18 January 2010

1989 - Global Stories

1989 - Global stories is the title of a publication linked to a series of events in Berlin's House of the Cultures of the World to mark 1989, that tried to see that year as one of global significance beyond Germany and Europe:
1989 was a key year in the history of the 20th Century. Not only did the fall of the Berlin Wall became a turning point with global consequences - on all continents there were unpredictable upheavals whose effects reverberate to this day. Two decades later the House of World Cultures, founded in March 1989, is pointing to the global significance of these events and developments. The massacre at Tianan'men Square in China, the death of Khomeini in Iran, the withdrawal of Soviet troops from Afghanistan and its repercussions across Central Asia, the end of the dictators and the enforcement of neoliberalism in Latin America, the withdrawal of Cuban troops from Angola the independence of Namibia and the end of apartheid in South Africa ... all these are events of 1989. The focus is also the consequence are of the end of the Wall for migrants and their children in East or West Germany. With six studies the house of cultures turns the attention from the centre of Europe and traces the linkages of events beyond national borders. The program invites you to hear the stories of 1989 in many different voices of those whose lives are inextricably linked to them: actors, dissidents, artists, writers, scientists.
There is a review (in German) here:

... historians may profit from the contributions that offer the first sketches of a global history of "1989" and after, and that are worth following up with academic research: globalization as the thrust of the early 1990s, the tension between a perceived triumphant American Modern and alternative perspectives for the future, the fundamental change in the regional and global migration flows, the emergence and problems of a global civil society, operating with Western normative concepts, the events of 1989 as moments that provided a sense of global community. More broadly, these are issues of global nature and global imagination in dynamic media systems. Taken together, the contributions create a catalog of several research desiderata that merit in-depth historical research.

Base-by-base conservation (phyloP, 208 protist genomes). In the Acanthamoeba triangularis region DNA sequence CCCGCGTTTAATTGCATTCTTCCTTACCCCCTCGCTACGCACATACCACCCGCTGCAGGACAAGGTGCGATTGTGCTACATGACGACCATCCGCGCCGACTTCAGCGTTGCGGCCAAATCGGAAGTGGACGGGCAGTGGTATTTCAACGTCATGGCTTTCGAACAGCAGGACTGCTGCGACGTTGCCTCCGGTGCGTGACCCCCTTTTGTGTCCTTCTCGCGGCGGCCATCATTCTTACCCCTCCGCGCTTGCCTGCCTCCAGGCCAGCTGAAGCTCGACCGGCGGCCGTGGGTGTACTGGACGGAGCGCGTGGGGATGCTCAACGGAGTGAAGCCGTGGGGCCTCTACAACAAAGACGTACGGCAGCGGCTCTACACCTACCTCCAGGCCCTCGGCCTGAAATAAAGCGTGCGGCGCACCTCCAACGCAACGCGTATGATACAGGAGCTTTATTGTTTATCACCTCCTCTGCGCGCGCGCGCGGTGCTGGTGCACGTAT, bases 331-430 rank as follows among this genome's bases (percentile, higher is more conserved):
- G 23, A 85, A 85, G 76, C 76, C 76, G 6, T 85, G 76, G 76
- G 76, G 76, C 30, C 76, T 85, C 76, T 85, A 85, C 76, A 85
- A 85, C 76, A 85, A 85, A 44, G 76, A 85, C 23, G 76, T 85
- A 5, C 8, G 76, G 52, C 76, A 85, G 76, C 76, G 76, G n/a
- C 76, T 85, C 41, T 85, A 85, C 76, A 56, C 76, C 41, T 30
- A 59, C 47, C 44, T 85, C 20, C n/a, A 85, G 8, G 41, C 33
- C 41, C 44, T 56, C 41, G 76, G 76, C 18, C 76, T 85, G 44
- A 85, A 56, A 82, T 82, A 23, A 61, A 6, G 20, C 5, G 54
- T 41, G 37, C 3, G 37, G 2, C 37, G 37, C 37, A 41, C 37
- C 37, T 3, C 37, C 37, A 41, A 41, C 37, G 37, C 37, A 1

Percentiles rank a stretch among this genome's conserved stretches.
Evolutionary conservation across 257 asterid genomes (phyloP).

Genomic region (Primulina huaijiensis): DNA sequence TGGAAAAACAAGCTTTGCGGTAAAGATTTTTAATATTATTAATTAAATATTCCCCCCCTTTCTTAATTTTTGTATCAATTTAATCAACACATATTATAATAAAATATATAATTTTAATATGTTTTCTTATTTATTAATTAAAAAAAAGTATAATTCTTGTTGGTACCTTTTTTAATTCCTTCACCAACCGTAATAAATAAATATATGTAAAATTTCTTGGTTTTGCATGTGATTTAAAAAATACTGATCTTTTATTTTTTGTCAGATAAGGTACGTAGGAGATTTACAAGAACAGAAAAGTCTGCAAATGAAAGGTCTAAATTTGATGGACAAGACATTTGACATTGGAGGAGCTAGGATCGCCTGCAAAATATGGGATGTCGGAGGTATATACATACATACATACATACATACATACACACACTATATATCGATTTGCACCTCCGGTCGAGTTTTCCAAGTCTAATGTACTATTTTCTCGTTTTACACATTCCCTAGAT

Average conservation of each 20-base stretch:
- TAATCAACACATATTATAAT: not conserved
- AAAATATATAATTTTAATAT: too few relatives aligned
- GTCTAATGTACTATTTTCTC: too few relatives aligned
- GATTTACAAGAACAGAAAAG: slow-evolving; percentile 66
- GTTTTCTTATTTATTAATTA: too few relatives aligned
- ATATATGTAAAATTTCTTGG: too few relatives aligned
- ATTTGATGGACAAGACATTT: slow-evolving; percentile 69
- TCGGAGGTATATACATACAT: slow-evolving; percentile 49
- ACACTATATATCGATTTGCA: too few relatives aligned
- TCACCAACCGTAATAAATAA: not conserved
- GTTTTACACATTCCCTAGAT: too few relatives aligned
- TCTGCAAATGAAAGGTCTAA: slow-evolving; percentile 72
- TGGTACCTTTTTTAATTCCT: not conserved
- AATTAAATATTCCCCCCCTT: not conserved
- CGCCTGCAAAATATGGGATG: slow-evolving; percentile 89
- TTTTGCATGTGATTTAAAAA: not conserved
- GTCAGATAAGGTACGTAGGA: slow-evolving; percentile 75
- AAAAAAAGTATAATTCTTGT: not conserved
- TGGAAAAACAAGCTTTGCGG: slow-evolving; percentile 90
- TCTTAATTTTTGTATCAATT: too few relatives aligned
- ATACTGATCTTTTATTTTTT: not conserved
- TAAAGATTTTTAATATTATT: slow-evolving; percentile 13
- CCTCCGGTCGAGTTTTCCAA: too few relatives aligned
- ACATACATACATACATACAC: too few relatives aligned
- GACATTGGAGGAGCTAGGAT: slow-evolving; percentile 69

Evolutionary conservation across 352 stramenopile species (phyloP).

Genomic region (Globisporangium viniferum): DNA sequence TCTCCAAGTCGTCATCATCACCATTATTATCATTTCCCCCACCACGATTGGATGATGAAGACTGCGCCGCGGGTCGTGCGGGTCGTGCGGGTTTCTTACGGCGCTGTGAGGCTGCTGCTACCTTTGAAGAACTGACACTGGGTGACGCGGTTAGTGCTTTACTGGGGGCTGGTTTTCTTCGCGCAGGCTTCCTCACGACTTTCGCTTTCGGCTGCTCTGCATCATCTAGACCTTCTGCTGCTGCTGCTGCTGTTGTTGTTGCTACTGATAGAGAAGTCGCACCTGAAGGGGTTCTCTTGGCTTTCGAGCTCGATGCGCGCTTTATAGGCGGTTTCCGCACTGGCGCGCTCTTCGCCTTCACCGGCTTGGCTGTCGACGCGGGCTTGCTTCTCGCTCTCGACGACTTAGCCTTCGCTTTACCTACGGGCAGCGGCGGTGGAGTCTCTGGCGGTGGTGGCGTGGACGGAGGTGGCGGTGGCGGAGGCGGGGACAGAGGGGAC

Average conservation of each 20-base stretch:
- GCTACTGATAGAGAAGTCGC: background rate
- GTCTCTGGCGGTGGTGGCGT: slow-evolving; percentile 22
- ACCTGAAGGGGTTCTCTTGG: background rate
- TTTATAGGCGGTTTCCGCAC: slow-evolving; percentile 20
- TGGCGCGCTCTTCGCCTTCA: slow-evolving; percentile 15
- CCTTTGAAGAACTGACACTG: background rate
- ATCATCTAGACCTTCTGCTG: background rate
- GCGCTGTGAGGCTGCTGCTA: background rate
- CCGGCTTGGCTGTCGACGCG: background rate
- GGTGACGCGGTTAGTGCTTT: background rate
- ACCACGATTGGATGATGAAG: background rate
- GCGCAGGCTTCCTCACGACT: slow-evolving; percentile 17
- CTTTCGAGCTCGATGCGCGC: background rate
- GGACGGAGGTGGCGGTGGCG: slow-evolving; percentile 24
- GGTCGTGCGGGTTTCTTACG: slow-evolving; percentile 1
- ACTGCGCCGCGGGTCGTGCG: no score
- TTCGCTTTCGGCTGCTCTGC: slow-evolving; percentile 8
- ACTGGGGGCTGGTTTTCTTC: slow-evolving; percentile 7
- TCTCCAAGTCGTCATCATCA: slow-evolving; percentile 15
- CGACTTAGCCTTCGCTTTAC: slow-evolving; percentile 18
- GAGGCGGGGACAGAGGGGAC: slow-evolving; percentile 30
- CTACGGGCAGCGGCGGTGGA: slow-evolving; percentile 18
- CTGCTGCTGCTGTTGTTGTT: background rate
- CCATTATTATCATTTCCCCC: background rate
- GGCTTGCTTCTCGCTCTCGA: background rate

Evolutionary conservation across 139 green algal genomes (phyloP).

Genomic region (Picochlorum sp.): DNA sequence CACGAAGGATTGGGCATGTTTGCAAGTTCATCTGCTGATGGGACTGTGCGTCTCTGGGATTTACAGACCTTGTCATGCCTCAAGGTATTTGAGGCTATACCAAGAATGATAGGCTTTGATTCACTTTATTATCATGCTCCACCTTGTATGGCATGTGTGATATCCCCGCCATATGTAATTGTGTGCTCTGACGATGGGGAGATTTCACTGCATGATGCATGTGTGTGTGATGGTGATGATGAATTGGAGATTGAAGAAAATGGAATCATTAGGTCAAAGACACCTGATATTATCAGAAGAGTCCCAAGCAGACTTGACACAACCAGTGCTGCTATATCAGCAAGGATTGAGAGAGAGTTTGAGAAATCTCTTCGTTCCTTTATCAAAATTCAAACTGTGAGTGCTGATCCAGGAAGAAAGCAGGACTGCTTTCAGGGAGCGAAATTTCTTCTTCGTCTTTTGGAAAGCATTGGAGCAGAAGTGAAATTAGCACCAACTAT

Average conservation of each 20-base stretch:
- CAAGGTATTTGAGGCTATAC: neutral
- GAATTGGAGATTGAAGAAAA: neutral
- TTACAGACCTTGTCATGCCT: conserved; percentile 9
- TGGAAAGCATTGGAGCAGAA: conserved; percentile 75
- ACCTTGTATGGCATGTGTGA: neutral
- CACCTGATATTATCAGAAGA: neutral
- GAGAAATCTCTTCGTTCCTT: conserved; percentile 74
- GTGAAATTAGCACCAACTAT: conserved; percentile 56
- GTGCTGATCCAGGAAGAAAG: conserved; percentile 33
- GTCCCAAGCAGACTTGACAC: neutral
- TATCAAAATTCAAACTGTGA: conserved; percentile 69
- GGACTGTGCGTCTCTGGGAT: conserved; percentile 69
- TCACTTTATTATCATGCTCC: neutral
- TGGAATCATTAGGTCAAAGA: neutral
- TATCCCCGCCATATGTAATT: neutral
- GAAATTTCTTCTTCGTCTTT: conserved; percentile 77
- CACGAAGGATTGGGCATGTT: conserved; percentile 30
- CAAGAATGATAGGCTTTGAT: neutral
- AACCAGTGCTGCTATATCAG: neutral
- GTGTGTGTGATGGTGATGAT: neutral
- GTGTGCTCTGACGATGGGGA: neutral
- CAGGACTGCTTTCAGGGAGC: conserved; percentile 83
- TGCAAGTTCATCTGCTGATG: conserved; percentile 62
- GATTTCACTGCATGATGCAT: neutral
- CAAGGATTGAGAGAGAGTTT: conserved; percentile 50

On a similar note, Zed Books has its "Global history of the present" - a series of books dealing with 1989 and its consequences in various national and regional contexts:
In 1989, the United States declared victory in the Cold War and some commentators even predicted the ‘end of history’ as the world rushed to embrace American ideas and institutions. But in 2001, the September 11th attacks prompted American policymakers to embrace a rhetoric of global confrontation which seemed eerily reminiscent of the Cold War. Once again, a monolithic and evil force challenged freedom across the globe; and Americans had to confront ‘terror’ with all the resolve and resources they had previously directly against Communism. How did we move so suddenly from one global war to another? Does this essentially American view of the world cohere with the experience of countries beyond the United States?

In the Global History of the Present series, twelve historians respond to these questions by presenting the stories of a dozen countries or regions since 1989. These books explain how diverse nations have responded to the sweeping changes of the past two decades - including the fall of Soviet communism, the opportunities and pitfalls of globalization, and the ‘war on terror’. But the series also reveals the struggles and values that matter to ordinary people throughout the world, and suggests alternative ways of thinking about world history and the challenges of the present.


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